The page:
Feb 3, 2014
As we look back on the new product announcements from 2013, I have to admit that the year was largely overshadowed by drupa 2012 and the many new and exciting technologies shown there. We were especially eager to see the new B2 products enter the market in 2013, but it has proven to be a rather slow process. As analysts with many years in the industry, we experienced that launch schedules are overly optimistic side and that the actual product launches often seem to drag on forever. But the announcements from drupa 2012 seem to have taken these delays to a new dimension.
It seems that the duration from the first tech demo toÂ the beta test phase and then to final product is getting longer and longer. Admittedly the line between an early product demonstration and a technology demo is blurred. Many vendors take a cautious approach and label the new announcements as technology demonstrations. Also technology demoes may never end in a product at all. Still, prospective users want to know when they can expect a launch date of a new product or at least know when limited availability will start for early users.
In the table below we have listed key product concepts/demoes with their original availability date (as stated at or around drupa 2012) and the revised launch date (which is according to our latest information available). The launch date refers to either general commercial launch or early user/limited availability, and not to beta site installations in which the device has not yet been accepted or paid forÂ by the customer. In some cases we have not heard a revised date, which could mean the product is not coming to the market, though, of course, it does not necessarily mean that.
Key Product Launches with Revised Launch Dates
We do not expect all products to be introduced within the indicated time frame or at all, particularly when vendors are mainly trying to gauge user interest on a show. We also understand that turning a technology into a market-ready product requires a great deal of time and effort. We are puzzled however that almost all of the B2 (and larger) inkjet products shown around drupa 2012 miss their planned launch date — many quite considerably. The aim of announcing a product or technology early is clear and understandable: Get early user feedback, but may also help stop prospective buyers from investing in a competing product that is already available. Missing the date by a wide margin, however, introduces insecurity and dissatisfaction into the market. We also wonder whether these considerable delays undermine the confidence of print service providers in the technology or in production digital print altogether.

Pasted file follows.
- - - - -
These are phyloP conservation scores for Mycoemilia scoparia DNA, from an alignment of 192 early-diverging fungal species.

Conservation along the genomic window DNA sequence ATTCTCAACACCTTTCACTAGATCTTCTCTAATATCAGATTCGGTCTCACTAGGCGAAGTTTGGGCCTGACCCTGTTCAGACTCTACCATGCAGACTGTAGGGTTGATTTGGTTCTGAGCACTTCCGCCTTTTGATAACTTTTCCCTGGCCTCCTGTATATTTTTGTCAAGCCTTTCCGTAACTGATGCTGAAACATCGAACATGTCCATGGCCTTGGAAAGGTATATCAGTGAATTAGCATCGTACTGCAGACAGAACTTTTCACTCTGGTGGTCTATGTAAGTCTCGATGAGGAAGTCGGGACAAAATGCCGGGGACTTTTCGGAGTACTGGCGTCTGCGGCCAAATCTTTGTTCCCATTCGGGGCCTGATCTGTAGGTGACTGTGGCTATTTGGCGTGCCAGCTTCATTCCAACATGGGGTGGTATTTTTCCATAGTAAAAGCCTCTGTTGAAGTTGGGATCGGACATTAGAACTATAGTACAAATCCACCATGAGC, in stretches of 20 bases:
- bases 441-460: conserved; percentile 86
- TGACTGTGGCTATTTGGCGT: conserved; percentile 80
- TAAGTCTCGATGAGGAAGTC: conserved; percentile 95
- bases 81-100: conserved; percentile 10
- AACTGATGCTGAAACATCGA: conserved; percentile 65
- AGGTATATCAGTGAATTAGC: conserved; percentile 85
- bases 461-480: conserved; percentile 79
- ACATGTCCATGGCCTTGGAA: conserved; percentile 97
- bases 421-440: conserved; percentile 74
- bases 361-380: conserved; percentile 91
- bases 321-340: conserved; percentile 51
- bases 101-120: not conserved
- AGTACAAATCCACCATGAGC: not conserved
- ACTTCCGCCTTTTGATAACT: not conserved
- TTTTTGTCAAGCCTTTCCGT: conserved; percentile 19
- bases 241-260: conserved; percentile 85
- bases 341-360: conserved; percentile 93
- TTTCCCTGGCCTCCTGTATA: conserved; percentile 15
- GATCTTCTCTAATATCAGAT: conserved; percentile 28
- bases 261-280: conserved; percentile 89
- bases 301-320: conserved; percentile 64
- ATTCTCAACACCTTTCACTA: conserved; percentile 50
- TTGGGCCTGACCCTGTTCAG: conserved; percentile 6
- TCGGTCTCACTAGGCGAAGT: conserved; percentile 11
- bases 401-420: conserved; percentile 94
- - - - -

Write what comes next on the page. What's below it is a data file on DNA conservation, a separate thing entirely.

For 2014 we remain optimistic that the number of available models will broaden considerably. It would be a boon for the digital B2 market, a market which HP took by storm in 2013 with a market share of about 80%. (By the way, congratulations to HP for staying very close to the rollout timeline it stated at drupa 2012.) But we also believe that the B2 market can be even more successful if it has a broader choice of competitive devices. At the same time, new high-end cut-sheet products with SRA3 format, such as the Canon Niagara, can bring even more competition, which will put pressure on the B2 vendors to innovate as well.
InfoTrends just released a number of 2014 Road Maps with the main trends for the different communication industry segments InfoTrends covers. For more insight into the digital production printing market in 2014, our “Road Map 2014: On Demand Printing and Publishing Service”Â is available.
More blogs from Ralf Schlozer